Allison's Book Bag

Julius Caesar Brown and the Green Gas Mystery by Ace Hansen

Posted on: September 2, 2014

Searching for a book to entice reluctant readers? Look no further than Julius Caesar Brown and the Green Gas Mystery by Ace Hansen. With its outrageous plot, wacky characters, and light-hearted toilet humor, this 100-page read will be a sure-fire win with middle-school boys.

Let’s start with that outrageous plot, which all centers around the “fart” word. One weekend, while Julius and his brother are with their dad in his apartment, Augie let one loose. Nothing unusual about that, except then a green cloud rises up and swirls around Augie. Within minutes, the whole family is headed to the emergency room. Except as soon as the family arrives at the hospital, their day gets even crazier. Outside the hospital are crowds of worried folks; inside the air in the waiting room is clogged with green fog. A doctor comes out and starts to separate those with green gas from those with standard emergencies. As patients yell questions at the doctor, an announcement flashes across the television screen about a global medical crisis. Yes, you read me right. The world is in a panic, and scientists are feeling baffled, all because of…. green farts. 🙂 Boys will love this book!

Next I’ll turn to those wacky characters. Actually, there is nothing unusual about our hero, but still Hansen draws mileage from his name to create humor AND inform us about his character. For example, Julius writes, “The real Julius Caesar conquered the world. All I wanted was to conquer a simple spelling test.” A little later, one of Julius’ classmates calls him “Salad Boy” which Julius informs readers is the Caesar salad kind or “the kind with stinky fish and way too much garlic”. As for his family, some of their inconsistent actions create humor. Moreover, their presence leads to some of the conflicts. For example, thanks to Augie accidentally spilling chocolate milk on it, Julius is without a laptop. Without his laptop, Julius is less able to conduct research to find the solution to the green gas mystery, and therefore less likely to win the million dollar prize, and…. more. 😦 Also, thanks to neither of his parents believing that Julius could possibly solve the mystery, they refuse to take him to the library, or to see his eccentric neighbor who might have all the answers or to the library, or…. help him in any way. 😦 Finally, there are the rest of the characters, which includes his best friend’s annoying little sister, who likes to decorate Julius’ treehouse with scented stickers, prattle next to him on the bus, and leads Julius to take alternate routes home. The cast also includes that eccentric neighbor, who barely talks more than two words to anyone.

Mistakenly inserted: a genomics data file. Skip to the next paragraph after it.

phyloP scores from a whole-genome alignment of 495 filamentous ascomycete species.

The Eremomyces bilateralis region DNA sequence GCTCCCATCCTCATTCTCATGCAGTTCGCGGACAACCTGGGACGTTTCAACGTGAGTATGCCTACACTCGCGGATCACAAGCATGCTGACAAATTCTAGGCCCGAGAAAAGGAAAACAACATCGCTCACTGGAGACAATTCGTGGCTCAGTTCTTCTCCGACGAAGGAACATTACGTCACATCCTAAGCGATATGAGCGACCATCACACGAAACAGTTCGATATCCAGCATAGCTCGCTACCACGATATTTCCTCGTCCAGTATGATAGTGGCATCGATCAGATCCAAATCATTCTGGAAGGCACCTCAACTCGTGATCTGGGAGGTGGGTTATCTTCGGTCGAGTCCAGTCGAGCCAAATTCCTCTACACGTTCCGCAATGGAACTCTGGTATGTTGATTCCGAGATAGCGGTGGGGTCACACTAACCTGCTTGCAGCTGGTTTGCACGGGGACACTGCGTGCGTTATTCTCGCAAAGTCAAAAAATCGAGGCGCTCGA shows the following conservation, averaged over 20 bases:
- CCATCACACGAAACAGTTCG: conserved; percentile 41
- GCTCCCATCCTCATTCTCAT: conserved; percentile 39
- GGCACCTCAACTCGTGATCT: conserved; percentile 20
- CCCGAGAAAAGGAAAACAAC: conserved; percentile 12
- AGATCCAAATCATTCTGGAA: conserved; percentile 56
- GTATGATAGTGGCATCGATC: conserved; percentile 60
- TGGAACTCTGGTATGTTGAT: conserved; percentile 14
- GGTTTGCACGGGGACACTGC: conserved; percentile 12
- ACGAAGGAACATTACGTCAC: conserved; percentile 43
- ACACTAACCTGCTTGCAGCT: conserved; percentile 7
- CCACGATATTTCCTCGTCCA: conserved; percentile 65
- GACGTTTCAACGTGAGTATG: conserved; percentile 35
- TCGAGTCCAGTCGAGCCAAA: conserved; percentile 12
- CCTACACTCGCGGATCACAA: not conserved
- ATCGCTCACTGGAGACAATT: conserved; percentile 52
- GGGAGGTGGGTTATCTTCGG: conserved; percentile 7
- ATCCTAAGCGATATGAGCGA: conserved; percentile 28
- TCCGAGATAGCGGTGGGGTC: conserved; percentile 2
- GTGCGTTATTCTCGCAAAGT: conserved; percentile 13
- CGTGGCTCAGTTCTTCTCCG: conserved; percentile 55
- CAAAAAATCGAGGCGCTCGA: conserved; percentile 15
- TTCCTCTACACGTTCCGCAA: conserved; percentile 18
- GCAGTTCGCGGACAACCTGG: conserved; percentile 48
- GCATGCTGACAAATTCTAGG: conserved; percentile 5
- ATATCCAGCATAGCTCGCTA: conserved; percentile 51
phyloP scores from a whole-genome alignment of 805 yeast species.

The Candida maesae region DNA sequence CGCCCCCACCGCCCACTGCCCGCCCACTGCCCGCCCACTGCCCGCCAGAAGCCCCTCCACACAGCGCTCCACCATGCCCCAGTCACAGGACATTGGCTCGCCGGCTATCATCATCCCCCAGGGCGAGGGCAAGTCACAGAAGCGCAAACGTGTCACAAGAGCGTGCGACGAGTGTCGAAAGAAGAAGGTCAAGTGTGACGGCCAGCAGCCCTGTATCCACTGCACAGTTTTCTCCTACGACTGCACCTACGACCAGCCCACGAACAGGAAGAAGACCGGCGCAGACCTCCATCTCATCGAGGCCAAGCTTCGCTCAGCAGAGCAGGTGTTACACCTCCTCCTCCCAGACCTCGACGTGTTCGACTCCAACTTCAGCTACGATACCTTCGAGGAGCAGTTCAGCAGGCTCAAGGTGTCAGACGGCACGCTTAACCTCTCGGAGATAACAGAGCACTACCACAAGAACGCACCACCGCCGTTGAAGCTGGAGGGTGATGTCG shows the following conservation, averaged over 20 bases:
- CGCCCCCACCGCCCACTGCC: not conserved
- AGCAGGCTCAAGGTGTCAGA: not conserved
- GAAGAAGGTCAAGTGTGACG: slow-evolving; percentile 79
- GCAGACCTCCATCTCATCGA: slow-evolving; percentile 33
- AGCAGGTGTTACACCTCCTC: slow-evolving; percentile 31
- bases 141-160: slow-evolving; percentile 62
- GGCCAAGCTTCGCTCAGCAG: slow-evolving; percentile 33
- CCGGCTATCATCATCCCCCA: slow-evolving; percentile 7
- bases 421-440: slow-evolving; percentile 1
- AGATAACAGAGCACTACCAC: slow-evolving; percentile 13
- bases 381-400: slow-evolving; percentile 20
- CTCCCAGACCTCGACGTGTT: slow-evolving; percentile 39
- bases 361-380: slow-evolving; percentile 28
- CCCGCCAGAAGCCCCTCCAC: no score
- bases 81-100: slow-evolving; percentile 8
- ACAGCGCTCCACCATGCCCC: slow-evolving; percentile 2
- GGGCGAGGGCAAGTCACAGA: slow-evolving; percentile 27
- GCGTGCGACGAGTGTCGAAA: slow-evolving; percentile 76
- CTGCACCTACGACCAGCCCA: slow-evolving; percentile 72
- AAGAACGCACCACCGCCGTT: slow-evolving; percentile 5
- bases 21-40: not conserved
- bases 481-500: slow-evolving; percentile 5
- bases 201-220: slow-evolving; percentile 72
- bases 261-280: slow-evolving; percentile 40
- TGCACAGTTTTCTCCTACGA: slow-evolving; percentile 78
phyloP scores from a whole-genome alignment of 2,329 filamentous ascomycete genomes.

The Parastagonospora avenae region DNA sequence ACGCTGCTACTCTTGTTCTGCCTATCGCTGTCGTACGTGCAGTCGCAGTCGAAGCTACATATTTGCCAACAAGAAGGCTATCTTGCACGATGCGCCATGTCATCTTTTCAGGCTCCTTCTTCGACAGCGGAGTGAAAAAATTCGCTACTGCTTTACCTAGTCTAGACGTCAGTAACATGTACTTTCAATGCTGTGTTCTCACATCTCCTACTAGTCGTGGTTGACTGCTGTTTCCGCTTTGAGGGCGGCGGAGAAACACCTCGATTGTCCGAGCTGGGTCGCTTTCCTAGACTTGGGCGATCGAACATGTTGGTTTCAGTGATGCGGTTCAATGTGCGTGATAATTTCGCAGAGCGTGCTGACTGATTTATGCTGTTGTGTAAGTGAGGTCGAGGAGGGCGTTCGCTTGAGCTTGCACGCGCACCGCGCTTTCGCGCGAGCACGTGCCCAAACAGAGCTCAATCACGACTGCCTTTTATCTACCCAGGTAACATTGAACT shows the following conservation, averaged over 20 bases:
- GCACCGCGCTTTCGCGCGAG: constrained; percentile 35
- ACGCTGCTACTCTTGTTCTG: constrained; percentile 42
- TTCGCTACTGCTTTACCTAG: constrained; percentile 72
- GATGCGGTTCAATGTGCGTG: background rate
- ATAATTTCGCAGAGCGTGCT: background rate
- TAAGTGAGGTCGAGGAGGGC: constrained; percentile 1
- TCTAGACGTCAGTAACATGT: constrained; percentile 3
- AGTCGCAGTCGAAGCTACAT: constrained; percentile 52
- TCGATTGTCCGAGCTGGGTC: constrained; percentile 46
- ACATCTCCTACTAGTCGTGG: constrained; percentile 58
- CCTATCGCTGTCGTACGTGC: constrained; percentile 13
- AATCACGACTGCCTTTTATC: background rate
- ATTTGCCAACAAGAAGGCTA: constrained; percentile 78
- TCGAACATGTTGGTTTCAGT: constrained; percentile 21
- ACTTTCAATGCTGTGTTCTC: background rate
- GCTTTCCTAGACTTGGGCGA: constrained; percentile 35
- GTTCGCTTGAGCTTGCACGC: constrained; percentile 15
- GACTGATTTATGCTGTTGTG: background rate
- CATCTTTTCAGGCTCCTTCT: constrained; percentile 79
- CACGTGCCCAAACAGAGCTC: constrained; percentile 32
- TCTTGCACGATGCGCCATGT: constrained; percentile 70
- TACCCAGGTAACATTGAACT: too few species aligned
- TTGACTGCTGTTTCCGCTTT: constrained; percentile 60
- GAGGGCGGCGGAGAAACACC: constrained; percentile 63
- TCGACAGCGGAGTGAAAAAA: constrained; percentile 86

Actually, what I appreciate most about the secondary characters is that while they do serve to enhance the humor, Hansen also uses them to gently strips apart stereotypes. For example, just by being her girlie self, the little sister ends up saving Julius from a bully. As for the disfigured lady, who in older books would have been called a witch but now is feared as a zombie, Julius finds out she’s a genius who had a stroke. In reality, her cat is to be more feared than her, because the cat uses its claws to scratch anyone who ticks it off. Hansen even throws in some lessons about how to handle school bullies such as playing tricks on them and standing up to them. In true-to-life fashion, however, Julius doesn’t actually win over the bully, change the bully’s mind, or anything uplifting of the sort. Instead, I get the idea that should there be a sequel, Julius will continue to face challenges from this bully.

While Julius Caesar Brown and the Green Gas Mystery is unlikely to win any literary awards, and may offend households who disallow toilet humor, it should have high appeal with middle-school boys. It should easily find a home with those fans of Diary of a Wimpy Kid and Big Nate.

My rating? Read it: Borrow from your library or a friend. It’s worth your time.

How would you rate this book?


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